The largest power generating company in India, state giant NTPC Ltd, could increase its coal-generation capacity as it prioritizes energy security after recent power outages.
The coal phase-out plan must wait, and “It’s too early” to talk about such phase-out, NTPC’s chairman Gurdeep Singh told the BloombergNEF summit in New Delhi on Wednesday.
The coal phase-out in India is “going to take 2-3 decades, if not more,” the executive said.
“At the end of the day, the first thing we have to look at is whether we’re able to provide 24/7 reliable, affordable power,” Singh said at the conference as carried by Bloomberg.
Coal is the major power-generating fuel in India, accounting for 70 percent of total electricity generation. Coal’s share in the Indian power mix has been declining over the past decade, but it still is the key source of electricity in the country. Last year and earlier this year, coal shortages led to blackouts and protests in the country.
For example, the Indian states of Punjab, Uttar Pradesh, and Andhra Pradesh were forced into blackouts in April as power supplies were cut off due to a major increase in demand for summer cooling against a backdrop of low coal supplies. In the first half of April, power demand in India hit a 38-year high for the month, according to local media reports.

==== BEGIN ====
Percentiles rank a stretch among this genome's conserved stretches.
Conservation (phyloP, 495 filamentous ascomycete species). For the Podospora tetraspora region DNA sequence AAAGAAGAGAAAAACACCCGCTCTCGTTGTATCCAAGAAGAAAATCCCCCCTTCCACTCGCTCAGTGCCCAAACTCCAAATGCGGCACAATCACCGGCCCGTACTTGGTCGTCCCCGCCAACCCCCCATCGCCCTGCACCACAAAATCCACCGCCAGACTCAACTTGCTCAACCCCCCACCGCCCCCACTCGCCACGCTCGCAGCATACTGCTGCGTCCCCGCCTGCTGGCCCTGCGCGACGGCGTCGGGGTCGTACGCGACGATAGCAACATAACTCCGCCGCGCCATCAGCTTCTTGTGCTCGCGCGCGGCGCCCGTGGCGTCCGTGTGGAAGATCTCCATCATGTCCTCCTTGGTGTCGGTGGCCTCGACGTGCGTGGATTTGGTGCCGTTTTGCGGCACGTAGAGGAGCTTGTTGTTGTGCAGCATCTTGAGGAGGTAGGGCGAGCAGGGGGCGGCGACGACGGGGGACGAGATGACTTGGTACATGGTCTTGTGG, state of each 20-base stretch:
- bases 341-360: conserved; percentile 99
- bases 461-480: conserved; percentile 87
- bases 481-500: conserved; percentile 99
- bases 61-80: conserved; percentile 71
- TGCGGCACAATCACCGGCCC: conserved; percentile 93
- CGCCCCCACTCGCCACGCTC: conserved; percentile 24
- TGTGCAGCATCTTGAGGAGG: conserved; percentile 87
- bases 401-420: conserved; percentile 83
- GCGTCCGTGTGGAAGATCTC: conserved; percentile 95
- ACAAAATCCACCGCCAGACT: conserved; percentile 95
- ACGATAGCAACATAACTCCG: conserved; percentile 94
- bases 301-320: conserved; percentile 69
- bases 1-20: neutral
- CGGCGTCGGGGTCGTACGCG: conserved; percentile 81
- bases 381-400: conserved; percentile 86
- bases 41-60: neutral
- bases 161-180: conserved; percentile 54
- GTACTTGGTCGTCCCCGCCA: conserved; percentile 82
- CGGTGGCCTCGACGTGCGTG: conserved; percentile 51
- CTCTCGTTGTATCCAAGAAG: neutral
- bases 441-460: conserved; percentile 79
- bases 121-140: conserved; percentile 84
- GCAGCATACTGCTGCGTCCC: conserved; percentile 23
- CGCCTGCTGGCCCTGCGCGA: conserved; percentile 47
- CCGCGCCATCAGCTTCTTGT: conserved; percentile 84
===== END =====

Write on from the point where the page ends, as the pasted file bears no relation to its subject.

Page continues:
The blackouts continued in May and June, with power outages in Delhi just last week in very high temperatures.
China, another major economy in Asia, also faces power shortages despite a surge in domestic coal supply, as miners race to meet increased government targets for production with lower-quality coal.
Just like India, China is currently prioritizing energy security and is urging more domestic coal supply. China needs to “resolutely prevent power outages” and further raise its coal production capacity, Chinese Premier Li Keqiang said this week as a heat wave sweeps through northern and central China, driving power consumption to record levels.
By Tsvetana Paraskova for Oilprice.com